Like most prom dresses, Michelle Salamon's got stashed in a closet after the big night. The white floor-length gown she sewed during home economics class in 1990 languished for years until she learned about an event that gives mothers a charitable excuse to squeeze back into their youth.
"It's a little snug," the 38-year-old teacher's assistant joked before entering a party affectionately known as the "Mom Prom" in suburban Detroit. "I just zipped it up, and it fits!"
Now in its sixth year, the ladies-only gathering encourages women to dive into their closets and pull out prom, bridesmaid and even wedding dresses — that are decades old in some cases — for a night of dancing, drinking and reminiscing while raising money for worthy causes. The event has brought in thousands of dollars for cancer research and charitable groups, and is inspiring similar events in other states.
"That's why we have prom," organizer Betsy Crapps told the cheering group of more than 100 women as they jammed to 1980s music and beyond Friday, proudly donning a metallic rainbow of chiffon, satin and sequins. "We're changing the world, ladies, one prom at a time."
The event owes its origin to the puffy pink number that Crapps wore to her senior prom. The 41-year-old was so amused by the gown when her mother gave it back to her several years ago that she wore it to her friends' Academy Awards watch party. It was a hit, and about a dozen friends agreed to don their tacky, dated dresses for a night of dinner and dancing designed to raise money for charity.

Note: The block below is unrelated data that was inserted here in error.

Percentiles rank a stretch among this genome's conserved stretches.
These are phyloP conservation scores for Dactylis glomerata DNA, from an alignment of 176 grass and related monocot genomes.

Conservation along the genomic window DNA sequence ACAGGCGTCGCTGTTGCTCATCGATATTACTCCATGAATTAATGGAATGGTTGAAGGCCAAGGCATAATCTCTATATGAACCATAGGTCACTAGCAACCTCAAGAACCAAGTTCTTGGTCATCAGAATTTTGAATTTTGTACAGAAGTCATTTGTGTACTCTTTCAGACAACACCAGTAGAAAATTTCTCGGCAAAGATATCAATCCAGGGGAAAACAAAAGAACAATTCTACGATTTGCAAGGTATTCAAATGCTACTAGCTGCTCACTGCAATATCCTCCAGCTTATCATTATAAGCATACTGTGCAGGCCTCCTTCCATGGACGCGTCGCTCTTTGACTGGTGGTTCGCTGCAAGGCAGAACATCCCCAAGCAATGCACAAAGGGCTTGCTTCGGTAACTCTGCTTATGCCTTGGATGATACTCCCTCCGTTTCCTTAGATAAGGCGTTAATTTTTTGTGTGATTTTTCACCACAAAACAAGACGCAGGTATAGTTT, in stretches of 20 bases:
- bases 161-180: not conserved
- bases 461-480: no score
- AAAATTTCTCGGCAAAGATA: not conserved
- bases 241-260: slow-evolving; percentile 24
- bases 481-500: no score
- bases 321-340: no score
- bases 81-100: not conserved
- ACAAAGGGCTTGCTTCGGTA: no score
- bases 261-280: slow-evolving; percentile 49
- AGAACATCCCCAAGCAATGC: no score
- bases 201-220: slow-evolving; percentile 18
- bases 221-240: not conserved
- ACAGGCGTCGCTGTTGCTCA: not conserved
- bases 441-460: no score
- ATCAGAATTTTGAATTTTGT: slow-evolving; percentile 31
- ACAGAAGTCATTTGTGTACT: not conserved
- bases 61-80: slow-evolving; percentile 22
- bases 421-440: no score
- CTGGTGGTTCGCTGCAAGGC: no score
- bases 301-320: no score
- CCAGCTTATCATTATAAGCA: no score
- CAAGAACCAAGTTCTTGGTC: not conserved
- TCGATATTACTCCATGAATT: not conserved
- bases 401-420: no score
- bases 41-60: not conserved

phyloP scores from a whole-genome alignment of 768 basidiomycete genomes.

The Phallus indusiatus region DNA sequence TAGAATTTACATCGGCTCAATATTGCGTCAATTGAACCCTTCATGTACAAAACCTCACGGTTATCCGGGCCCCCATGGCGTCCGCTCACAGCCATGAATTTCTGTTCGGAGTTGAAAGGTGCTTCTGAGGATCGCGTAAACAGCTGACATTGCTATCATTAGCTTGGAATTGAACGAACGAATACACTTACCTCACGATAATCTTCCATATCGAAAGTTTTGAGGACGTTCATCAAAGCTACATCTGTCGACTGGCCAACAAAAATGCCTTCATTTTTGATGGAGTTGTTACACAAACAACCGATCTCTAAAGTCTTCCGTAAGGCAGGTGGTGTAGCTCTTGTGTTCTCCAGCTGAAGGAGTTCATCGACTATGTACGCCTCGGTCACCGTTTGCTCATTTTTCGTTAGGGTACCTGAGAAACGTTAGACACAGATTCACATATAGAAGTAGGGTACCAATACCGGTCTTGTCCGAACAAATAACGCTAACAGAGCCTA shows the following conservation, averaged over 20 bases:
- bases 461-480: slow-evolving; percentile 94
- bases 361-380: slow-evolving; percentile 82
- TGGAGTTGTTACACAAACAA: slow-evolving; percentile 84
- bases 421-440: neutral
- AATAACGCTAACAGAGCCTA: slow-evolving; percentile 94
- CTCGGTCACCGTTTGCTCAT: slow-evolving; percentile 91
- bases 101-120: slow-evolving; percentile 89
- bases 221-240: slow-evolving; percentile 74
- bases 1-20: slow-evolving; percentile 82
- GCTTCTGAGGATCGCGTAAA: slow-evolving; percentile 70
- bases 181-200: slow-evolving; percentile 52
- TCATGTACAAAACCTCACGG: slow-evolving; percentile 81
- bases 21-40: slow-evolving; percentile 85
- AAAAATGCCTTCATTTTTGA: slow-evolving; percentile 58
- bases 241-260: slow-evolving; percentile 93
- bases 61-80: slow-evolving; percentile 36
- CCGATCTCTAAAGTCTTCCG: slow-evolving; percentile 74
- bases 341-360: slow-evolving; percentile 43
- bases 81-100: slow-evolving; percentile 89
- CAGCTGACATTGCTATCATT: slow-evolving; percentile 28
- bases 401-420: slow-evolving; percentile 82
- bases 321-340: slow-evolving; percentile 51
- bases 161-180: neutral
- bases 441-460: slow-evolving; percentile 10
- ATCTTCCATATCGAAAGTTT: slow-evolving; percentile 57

After a local newspaper columnist caught wind of the get-together, Crapps was inundated with calls from women interested in attending the next outing. So in 2007, she held the Mom Prom in the gym at her church in Canton Township, and after women paid $10 each to attend, she dropped off an $820 check at a local homeless shelter.
Since then, she has consulted for an event in Seattle last year and one scheduled for April in Middletown, N.Y. She's also heard from mothers interested in hosting similar parties in Indiana, Illinois and Pennsylvania.
Crapps' sister, Katie Long, attended the bash to get ideas about holding a Mom Prom in New Hampshire. The 32-year-old, who earlier joked "it's cool to be ugly," swaggered in a shimmery, rose-colored 1980s-era dress with gold metallic leaves that she bought on eBay.
Crapps, the assistant director of faith formation at St. Thomas a'Becket Catholic Church, said her dream is to see Mom Proms held across the country on the same day.
Her event this year raised more than $3,000 for the Society of St. Vincent de Paul and the HHT Foundation, which works toward finding a cure for a genetic disorder that causes blood vessel abnormalities. Past recipients include the Barbara Ann Karmanos Cancer Institute and First Step, a group working to combat domestic and sexual violence.
Jody Nissan, who has several family members with HHT, took to the microphone during Friday's event to offer a tearful "thank you." She was rewarded with an equally emotional response.
It's that togetherness that makes the event so special, said five-time Mom Prom goer Katy Cleveland, a 35-year-old mother of two from Canton. "Moms are always willing to give," she said.
Some attendees' selected attire came with deeper meaning, including Angela Leto's floral yellow, orange and green dress. Her grandmother wore it to a family wedding in 1964 and predicted before she died that Leto would one day wear it.
"And here I am," the 41-year-old Verizon Wireless engineer said, smiling as she held a picture of her grandmother wearing the dress.
Ellie Wallace, who was crowned Mom Prom queen, donned the aqua-colored dress that her late mother wore to Wallace's wedding in 1991. "I really miss her," said the 46-year-old Canton resident who works in advertising.
Women boasted about the camaraderie and unique atmosphere of the event, but Long suggested an added perk: "You're not worried about your husband not wanting to dance."